Love's Labour's Lost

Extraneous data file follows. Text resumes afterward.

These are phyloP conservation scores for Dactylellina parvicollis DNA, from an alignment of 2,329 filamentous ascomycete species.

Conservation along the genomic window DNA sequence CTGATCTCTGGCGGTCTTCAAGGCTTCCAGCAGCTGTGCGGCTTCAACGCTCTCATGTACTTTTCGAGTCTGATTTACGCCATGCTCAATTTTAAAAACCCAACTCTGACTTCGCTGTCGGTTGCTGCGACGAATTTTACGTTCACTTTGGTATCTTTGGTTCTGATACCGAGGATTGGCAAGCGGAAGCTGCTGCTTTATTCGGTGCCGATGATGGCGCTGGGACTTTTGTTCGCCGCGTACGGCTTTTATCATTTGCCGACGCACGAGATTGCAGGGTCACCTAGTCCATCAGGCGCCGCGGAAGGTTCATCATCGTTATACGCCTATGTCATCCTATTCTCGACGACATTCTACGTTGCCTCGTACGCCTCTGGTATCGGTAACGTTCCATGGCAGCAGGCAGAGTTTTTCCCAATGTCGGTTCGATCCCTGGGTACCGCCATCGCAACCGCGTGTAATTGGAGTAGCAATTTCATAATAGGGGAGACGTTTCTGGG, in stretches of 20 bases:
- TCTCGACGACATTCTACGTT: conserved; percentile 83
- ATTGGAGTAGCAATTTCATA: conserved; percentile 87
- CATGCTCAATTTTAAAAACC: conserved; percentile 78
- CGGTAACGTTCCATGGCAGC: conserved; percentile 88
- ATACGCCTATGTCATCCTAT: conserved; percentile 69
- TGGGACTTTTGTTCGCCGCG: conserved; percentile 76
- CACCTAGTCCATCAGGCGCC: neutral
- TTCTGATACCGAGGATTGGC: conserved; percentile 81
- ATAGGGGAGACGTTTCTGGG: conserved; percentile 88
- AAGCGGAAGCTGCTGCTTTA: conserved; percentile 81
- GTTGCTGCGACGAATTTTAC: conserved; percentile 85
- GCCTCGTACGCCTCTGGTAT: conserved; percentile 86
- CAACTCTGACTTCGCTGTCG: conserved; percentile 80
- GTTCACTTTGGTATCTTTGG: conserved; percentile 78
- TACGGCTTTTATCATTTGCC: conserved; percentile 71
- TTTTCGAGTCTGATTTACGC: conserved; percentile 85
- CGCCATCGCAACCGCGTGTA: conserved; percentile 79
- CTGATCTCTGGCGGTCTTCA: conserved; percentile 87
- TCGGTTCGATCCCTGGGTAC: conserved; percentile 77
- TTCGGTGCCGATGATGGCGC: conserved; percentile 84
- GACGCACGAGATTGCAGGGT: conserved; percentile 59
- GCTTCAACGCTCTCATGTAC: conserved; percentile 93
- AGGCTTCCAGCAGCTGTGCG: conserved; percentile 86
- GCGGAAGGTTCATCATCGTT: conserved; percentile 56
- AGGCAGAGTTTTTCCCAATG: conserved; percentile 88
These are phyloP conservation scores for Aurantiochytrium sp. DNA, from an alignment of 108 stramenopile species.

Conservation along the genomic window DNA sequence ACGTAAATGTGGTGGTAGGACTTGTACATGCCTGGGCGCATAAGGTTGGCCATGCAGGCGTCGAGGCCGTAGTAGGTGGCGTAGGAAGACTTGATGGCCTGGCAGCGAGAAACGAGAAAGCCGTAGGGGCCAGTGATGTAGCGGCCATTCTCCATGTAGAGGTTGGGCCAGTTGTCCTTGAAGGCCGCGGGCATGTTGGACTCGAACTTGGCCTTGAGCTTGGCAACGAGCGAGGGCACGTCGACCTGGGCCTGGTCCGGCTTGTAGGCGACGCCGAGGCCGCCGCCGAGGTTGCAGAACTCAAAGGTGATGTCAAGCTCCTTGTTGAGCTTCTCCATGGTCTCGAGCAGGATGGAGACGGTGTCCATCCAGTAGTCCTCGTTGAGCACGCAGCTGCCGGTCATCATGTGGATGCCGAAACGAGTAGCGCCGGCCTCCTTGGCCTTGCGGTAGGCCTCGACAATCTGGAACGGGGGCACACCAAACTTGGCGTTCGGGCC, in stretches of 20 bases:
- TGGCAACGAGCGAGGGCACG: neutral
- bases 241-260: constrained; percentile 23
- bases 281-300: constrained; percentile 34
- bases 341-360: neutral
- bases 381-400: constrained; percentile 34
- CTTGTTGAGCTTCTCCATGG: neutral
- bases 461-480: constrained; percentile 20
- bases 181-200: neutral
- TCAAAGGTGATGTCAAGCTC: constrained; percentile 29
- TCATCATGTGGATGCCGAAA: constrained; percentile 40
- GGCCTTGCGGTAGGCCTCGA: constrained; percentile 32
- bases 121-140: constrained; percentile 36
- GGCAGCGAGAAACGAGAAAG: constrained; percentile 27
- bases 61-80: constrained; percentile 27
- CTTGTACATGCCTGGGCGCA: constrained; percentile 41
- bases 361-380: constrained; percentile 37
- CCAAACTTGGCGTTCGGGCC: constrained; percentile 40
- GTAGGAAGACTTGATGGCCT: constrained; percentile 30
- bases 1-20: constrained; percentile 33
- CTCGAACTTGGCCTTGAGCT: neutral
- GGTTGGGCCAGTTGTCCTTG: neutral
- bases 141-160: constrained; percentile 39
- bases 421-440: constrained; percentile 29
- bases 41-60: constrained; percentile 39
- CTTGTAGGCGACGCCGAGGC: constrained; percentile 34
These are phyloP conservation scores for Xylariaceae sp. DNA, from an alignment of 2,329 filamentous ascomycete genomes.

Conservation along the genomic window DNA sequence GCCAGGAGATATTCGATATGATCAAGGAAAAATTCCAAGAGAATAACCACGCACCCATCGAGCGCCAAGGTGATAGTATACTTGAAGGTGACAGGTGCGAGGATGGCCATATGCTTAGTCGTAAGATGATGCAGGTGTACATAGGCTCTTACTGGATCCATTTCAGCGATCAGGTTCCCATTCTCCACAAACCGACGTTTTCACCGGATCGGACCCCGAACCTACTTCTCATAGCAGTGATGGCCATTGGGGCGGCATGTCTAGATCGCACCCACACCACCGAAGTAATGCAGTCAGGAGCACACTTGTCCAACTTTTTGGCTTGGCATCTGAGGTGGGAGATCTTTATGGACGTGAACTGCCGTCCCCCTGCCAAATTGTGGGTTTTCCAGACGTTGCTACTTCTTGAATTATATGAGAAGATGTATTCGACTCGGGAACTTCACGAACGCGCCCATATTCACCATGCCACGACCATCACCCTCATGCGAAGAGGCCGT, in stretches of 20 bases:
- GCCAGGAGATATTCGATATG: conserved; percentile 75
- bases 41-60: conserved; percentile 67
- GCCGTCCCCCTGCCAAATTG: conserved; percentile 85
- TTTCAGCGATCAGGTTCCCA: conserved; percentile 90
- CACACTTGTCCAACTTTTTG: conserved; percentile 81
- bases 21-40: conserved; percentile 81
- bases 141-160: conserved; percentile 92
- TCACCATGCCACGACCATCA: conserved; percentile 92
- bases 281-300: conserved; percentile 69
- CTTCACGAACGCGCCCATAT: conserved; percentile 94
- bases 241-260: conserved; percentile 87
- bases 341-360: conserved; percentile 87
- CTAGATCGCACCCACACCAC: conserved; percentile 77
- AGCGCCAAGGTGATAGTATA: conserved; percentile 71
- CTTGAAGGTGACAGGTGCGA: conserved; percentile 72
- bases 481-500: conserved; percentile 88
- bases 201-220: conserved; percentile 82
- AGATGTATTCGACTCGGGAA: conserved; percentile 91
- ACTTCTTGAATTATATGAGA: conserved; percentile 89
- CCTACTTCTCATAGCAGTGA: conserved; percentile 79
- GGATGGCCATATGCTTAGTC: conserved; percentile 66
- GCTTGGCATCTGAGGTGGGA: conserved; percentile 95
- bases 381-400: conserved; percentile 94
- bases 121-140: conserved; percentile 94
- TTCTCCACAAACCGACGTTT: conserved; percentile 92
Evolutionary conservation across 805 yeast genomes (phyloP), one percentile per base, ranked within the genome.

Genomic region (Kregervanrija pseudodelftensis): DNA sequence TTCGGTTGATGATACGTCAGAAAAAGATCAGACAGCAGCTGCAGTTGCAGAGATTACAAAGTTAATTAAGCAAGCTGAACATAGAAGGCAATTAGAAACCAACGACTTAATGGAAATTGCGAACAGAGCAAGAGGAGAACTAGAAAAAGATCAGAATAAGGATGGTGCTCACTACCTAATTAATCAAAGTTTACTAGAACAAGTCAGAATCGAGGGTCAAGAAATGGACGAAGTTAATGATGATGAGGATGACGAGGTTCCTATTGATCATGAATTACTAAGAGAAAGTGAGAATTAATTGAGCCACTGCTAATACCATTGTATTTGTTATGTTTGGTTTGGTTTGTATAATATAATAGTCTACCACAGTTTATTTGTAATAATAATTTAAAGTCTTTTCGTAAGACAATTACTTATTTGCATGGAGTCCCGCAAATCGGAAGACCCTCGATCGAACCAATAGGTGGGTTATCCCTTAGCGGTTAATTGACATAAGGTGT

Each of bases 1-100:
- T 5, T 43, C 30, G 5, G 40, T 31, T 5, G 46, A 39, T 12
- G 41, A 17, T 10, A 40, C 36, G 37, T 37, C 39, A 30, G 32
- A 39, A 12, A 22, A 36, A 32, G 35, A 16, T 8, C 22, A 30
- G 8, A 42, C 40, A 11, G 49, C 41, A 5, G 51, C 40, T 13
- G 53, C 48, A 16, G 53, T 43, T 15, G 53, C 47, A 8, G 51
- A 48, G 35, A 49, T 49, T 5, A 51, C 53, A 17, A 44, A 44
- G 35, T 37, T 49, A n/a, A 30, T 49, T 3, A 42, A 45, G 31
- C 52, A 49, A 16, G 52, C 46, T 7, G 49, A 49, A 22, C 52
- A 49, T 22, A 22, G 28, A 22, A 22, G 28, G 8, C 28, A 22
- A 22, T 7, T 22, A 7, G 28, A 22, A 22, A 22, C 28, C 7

Time Out saysBranagh's all singing, all dancing version of Shakespeare's least funny comedy cuts nearly three quarters of the text, sets the action in a Hollywood Europe of the golden age (1939-45), and incorporates musical numbers by Gershwin, Berlin and Cole Porter. Few would maintain that this represents the desecration of a great play. The King of Navarre (Nivola) and his entourage (Branagh, Lillard and Lester) forswearing female companionship for three years of serious study and contemplation. Naturally, these idealists are found wanting as soon as a French princess (Silverstone) and her ladies come a-courting. As Branagh has recognised, it's a classic template for screwball comedy. But as he's also recognised, the laborious word play has a suffocatingly arcane ring to it - hence the need for wholesale cutting and rejigging. The result is an oddity, an ersatz but curiously literal musical comedy, an act of double homage to antique artifice. It has a pleasant romantic feel, Technicolor-coded design, and a cast who are ready and willing, if not always able. 'Drowsy with harmony,' at least the songs really are sublime - you can't take that away from 'em.